It's always best to lightly sand or bead-blast (as Glen T. suggests) any industrial Al stock before either painting or powder-coating, to both remove the protective coating and texture the surface. A primer is also well advised as an intermediate step to painting. Coatings present on most Al when initially purchased, whether oil or varnish based are commonly applied to prevent aluminum oxide (Al2O3) build up. Like common rust, Al2O3 is corrosive, but proceeds at a MUCH slower rate and will passivate the material over time, preventing further oxidation. The white-ish powder one may notice on weathered Al is just that, aluminum oxide. If handled a fair bit, the dull Al finish won't change as much as the handler will see black transfer to the hands, which involves another chem reaction. Well prepped Al will be very bright silver. Common anodizing is a process that incorporates the chemistry of aluminum oxidation itself and leaves a nice clean finish while also preventing further oxidation. Any method works...or gojo will easily remove the black from your hands. HTH, EB
  10. Eric Burge

    Tape Residue Removal from Lavs

    FWIW, I've had a lot better luck with "Oops" rather than "Goo Gone" for general adhesive removal. For cleaning delicate lav cables, I prefer to use olive oil, especially for stubborn grease or residue. Baby wipes and alcohol are great to have around for all sorts of stuff, from cleaning hands and cables to removing body oils prior to direct-to-skin tape application. EB
  11. Eric Burge

    boom holders on carts & antenna mounting

    Check out page 1 of Paul Graff's discussion about his cart: Images of Interes>PG's sound cart project. http://www.jwsound.net/SMF/index.php?topic=1948.0 Got mine at LSC as well, walk-in purchase. Otter is fine and well. Thanks for asking. EB
  12. Eric Burge

    boom holders on carts & antenna mounting

    Looks kind of like a Sof-Lock mount on steroids, or maybe it just spent some time at the gym...or maybe back paddled it's way to the re-engineering chalkboard. Hard to not draw similarities. I've been quite pleased with the standard Sof-locks for well over a year...IMHO, they're way better than the de facto bobbers. Still listening, Vin? Check out Paul Graff's thread on his cart (images of interest.) Can we bring fire-axes/extinguishers on set? Maybe this new toy will hold a shotgun! EB
  13. Eric Burge

    RastOrder Cart: SU-01V

    Nice job on your cart, Brent! I looked at the Manfrotto "projector tray" before I built my own shelf from raw aluminum stock. The tray dimensions were not well suited for my particular application, i.e., laptop support and connector protection, plus if I rotate mine 90 degrees I lose a little width for connector protection, but gain space for a small keyboard in front of the MBP. Cost of 14" x 16" aluminum, under $10. EB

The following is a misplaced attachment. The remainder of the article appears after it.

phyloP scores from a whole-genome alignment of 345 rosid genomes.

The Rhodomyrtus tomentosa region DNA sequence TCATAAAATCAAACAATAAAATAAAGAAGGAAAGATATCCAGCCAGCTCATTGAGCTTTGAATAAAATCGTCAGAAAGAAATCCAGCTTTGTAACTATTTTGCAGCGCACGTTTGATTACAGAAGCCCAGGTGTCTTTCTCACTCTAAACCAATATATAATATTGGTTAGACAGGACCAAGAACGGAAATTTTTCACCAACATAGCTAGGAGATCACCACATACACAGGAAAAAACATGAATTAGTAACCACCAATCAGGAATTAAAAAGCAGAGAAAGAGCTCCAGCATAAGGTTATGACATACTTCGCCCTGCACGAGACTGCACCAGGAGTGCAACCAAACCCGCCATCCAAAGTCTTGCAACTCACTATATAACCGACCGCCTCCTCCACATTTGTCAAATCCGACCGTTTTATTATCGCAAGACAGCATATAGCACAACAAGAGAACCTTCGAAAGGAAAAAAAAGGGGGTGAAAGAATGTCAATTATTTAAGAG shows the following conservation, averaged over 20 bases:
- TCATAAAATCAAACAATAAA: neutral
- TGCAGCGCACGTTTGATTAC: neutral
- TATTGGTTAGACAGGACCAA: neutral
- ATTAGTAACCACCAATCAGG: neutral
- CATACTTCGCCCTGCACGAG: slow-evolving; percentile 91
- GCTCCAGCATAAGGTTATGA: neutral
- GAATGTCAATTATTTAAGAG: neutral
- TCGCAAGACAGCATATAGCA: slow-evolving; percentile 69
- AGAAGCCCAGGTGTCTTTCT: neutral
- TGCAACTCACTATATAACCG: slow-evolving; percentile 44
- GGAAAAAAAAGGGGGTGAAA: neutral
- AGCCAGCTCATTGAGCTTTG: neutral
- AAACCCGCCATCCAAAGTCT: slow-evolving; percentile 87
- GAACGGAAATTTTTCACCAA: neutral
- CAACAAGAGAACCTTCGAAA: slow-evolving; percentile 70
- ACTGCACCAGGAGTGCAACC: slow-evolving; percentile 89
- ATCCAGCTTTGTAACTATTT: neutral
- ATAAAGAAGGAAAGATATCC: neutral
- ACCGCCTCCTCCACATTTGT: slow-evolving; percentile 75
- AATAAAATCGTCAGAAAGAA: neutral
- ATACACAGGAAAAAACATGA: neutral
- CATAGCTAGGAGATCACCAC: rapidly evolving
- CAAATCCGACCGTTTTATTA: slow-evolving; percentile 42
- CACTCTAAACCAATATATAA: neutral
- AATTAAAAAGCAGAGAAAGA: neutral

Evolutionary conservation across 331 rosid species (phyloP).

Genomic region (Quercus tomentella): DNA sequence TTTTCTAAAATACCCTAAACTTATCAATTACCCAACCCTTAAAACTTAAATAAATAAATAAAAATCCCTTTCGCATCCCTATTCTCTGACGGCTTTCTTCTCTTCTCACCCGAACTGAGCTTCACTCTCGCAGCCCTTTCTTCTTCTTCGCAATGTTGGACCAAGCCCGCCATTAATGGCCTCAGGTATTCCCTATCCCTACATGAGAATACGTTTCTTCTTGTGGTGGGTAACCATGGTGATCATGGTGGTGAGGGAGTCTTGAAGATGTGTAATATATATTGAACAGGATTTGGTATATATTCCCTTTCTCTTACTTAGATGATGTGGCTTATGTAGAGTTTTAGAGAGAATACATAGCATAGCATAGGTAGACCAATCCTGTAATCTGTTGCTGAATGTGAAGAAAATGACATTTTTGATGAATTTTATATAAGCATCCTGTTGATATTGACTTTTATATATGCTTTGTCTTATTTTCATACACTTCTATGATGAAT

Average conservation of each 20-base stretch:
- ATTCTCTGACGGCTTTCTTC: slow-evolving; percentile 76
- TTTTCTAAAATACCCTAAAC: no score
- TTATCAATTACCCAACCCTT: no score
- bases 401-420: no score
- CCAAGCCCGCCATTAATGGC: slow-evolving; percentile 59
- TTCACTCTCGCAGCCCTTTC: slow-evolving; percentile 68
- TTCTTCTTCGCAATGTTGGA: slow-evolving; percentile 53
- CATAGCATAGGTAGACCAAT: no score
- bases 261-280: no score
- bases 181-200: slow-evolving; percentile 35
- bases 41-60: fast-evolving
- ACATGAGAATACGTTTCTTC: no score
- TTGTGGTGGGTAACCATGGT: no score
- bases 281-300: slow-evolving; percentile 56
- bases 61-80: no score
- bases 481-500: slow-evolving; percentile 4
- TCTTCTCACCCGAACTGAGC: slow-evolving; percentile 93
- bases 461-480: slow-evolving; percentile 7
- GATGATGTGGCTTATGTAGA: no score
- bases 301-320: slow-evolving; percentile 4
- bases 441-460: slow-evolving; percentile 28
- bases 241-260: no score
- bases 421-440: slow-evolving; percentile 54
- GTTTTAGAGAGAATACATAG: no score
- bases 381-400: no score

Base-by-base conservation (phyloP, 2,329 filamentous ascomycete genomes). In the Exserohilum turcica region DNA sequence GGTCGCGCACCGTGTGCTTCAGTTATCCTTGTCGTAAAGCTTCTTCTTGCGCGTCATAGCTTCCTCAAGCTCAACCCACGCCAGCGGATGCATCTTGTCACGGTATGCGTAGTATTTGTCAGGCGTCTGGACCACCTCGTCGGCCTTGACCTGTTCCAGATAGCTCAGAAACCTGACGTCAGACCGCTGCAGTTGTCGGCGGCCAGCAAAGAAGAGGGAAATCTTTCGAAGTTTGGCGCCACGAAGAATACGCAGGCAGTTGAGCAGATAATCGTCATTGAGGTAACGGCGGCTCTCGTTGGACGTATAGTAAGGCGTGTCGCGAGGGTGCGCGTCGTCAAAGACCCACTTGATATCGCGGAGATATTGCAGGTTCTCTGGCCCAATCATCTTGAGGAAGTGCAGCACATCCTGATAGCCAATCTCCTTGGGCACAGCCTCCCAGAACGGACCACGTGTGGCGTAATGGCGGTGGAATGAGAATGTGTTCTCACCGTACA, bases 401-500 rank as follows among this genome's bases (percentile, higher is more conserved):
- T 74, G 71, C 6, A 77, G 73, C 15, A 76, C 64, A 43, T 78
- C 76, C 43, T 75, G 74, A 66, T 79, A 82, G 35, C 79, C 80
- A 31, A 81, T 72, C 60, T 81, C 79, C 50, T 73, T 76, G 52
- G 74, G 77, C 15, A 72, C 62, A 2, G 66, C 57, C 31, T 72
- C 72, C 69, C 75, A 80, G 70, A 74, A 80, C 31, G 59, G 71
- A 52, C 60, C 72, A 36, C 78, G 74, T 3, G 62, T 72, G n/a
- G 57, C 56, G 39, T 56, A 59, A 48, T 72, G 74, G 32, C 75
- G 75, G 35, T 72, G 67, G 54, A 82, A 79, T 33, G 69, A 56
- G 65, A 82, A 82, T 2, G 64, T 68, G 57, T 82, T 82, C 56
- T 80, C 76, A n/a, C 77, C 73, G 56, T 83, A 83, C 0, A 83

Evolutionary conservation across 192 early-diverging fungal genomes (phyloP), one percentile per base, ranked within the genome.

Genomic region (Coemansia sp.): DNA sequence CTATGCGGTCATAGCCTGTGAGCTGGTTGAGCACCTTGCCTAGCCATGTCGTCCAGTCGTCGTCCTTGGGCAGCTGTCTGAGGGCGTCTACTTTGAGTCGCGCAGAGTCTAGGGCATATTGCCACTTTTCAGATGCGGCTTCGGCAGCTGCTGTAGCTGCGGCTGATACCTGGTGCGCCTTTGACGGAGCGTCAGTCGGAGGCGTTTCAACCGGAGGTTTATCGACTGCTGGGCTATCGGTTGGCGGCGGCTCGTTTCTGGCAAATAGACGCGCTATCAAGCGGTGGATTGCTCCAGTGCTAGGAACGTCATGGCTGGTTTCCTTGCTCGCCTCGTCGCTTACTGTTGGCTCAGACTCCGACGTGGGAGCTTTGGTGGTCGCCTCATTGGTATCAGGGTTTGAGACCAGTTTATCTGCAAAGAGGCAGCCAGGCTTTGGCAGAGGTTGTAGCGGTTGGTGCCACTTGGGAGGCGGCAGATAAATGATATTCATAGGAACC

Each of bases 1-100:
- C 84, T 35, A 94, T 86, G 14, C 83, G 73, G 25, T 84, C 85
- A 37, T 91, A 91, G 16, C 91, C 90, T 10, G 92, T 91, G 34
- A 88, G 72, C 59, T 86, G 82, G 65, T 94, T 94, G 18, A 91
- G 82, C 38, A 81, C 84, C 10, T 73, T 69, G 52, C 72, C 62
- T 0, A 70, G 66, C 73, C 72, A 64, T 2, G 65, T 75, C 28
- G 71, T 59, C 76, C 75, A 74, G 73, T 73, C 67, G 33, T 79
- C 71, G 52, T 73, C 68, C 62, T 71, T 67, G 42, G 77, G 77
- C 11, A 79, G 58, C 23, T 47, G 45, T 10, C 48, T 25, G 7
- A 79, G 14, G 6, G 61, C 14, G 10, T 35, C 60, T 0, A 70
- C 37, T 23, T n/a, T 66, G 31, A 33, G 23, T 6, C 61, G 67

14. Eric Burge

    RastOrder Cart: SU-01V

    I did stop by FilmTools when I was last in LA and looked at the Noga-Arm. Weight aside, I like the Magic-Arm better because it IS larger. The extended length of the MA allows me to clamp it farther back on the cart yet swing the laptop shelf forward, right along side my console for better ergonomics. The pic I posted shows it set back somewhat, and a Noga would probably work OK for that type of configuration. I also like the lever mechanism of the Magic Arm rather than the twist knob, very quick and secure. Forgot to mention that for laptop security I'm just using Velcro "One Wrap" (I think it's called,) double-sided hook/loop and available in various length rolls. It simply wraps around the top of the laptop at the screen/keyboard joint and under the shelf, attaching back to itself in a similar manner to rip ties. This is not shown in the pic, but works well except that I can't fully close the screen. That hasn't been an issue yet. I was going to use the ol' carpet/velcro approach, but decided against it as the bare AL shelf makes a great heat sink for the Mac. Lee Ascher told me about a laptop skin type thing that attaches to a Macbook Pro base and can be velcro'd to the shelf but still provides for a little cooling space underneath. I just haven't had a chance to look into it yet. EB
  15. Eric Burge

    RastOrder Cart: SU-01V

    Finally getting around to posting pics of my DIY laptop shelf. It's basic 3/16" 7075 T6 plate stock attached to a Magic Arm via the included "camera bracket." The relatively thin AL stock concerned me at first, but I tapped both 3/8-16 and 1/4-20 holes through the plate and used a short set screw as well as the standard camera screw to fasten the 2 together. Timing the threads was a little tricky, but it worked out in the end so both screws are flush with the top surface and the plate is very firmly attached. The way I have it mounted to the cart with a super (mafer) clamp, the inside edge of the shelf rests on the cart and helps to further stabilize it. OK, maybe it's not as elegant as a sliding shelf, but IMO it's more versatile in that positioning can be easily adjusted for preference or configuration changes and the whole thing quickly rotates inboard for secure transport or passing through narrow doorways. EB